Although the majority of Duncan® fired products are designed for low-fire applications, many perform well at mid-range temperatures. Click here to read about the characteristics of each Duncan® product when fired to cone 6.
No. Firing glazes on greenware is an unsatisfactory shortcut to a finished object and, more often than not, will produce a less than perfect finished piece. Gases are released from the clay when firing greenware. If you apply a glaze over greenware, gases will be released through the glaze. This can cause imperfections in the glazed surface.
A glaze can appear cloudy because it was over-applied or underfired. You can try to fix by refiring the piece to the proper cone or fire one cone hotter than original cone if the glaze was over applied.
A gritty surface can be caused by an insufficient application of glaze or because the glaze was misfired. To remedy, reapply the glaze and fire to proper cone.
Craters or bubbles are caused by underfiring, a too thick application of glaze, or immature bisque. To remedy, sand or grind down the bubbles, add a thin coat of glaze and refire to proper cone.
Dust on ware or glaze puddling in recessed areas may cause glaze to crawl. You can try to fix this by removing the dust, reapplying the glaze and firing to proper cone.
Red fired products containing cadmium can experience a washed out or greyed appearance if they are fired too hot, do not have enough color applied, or are fired with items decorated with copper formula glazes or greenware.


Apply 1 coat to greenware. When applying keep well saturated for smooth, even brush strokes.
They should not be used for solid-color coverage, but for design work. They are used for outlining, detailing, including eyes, personalizing with names and dates, and accenting design work.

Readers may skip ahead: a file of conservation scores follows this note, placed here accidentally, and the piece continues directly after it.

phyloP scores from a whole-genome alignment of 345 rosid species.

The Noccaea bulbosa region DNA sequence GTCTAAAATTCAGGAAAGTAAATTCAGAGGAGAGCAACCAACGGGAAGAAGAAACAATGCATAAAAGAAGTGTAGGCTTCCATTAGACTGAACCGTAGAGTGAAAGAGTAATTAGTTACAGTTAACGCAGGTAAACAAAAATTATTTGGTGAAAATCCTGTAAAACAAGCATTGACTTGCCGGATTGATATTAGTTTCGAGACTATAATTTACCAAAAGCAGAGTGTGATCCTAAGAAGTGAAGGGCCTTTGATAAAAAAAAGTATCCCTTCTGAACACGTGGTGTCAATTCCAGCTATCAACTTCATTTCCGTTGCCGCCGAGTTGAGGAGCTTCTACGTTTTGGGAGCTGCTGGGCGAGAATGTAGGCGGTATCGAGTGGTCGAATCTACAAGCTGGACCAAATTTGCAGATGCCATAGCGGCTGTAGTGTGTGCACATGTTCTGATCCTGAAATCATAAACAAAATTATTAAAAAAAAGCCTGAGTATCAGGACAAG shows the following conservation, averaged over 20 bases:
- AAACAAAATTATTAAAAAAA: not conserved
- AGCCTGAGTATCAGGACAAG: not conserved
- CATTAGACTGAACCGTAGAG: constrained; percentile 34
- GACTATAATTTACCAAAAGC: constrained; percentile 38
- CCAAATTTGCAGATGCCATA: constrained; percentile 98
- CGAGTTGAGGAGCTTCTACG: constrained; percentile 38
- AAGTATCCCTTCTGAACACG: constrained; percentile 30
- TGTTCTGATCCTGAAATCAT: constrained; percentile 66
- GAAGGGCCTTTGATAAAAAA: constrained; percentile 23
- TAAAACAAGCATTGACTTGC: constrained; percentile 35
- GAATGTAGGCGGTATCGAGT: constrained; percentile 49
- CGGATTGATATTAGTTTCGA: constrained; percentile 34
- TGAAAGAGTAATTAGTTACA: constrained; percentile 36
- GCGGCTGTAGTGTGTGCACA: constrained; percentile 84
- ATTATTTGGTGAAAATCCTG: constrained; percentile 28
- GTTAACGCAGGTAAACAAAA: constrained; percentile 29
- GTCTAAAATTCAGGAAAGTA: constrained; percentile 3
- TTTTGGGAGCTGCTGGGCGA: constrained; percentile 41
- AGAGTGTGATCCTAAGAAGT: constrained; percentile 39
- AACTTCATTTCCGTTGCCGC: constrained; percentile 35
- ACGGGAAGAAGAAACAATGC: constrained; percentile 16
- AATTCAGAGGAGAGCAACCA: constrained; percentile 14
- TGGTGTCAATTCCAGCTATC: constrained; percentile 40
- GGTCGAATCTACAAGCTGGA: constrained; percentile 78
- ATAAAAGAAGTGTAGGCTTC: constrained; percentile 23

A few drops of vinegar added to Cover-Coats will thicken it so that it can be used to create raised designs. Apply the thickened color with a brush or sponge.
Underfiring of a clear glaze or too heavy of an application can cause your colors to be cloudy. If unfired, refire to proper cone.
E-Z Stroke colors may appear faded if they have been fired too cool, or too hot, or there could be too much covering glaze applied. If fired too cool, refire to proper cone.
Concepts is an underglaze for Bisque. For greenware, E-Z Strokes and Cover-Coats can be used.
For an opaque look three coats should be applied. For a translucent look only one coat needs to be applied.
E-Z Strokes could peel if they have been applied too heavily, or if the underglaze was applied to a dirty or dusty surface.
This happens if fired too cool in the bisque firing


This is usually caused by underfired or immature bisque, cooling in the kiln too rapidly, thermal shock (removing from kiln too soon), or incompatibility of the glaze to the clay body or vise versa.
Dust can accumulate on bisque so use a damp sponge to clean it off.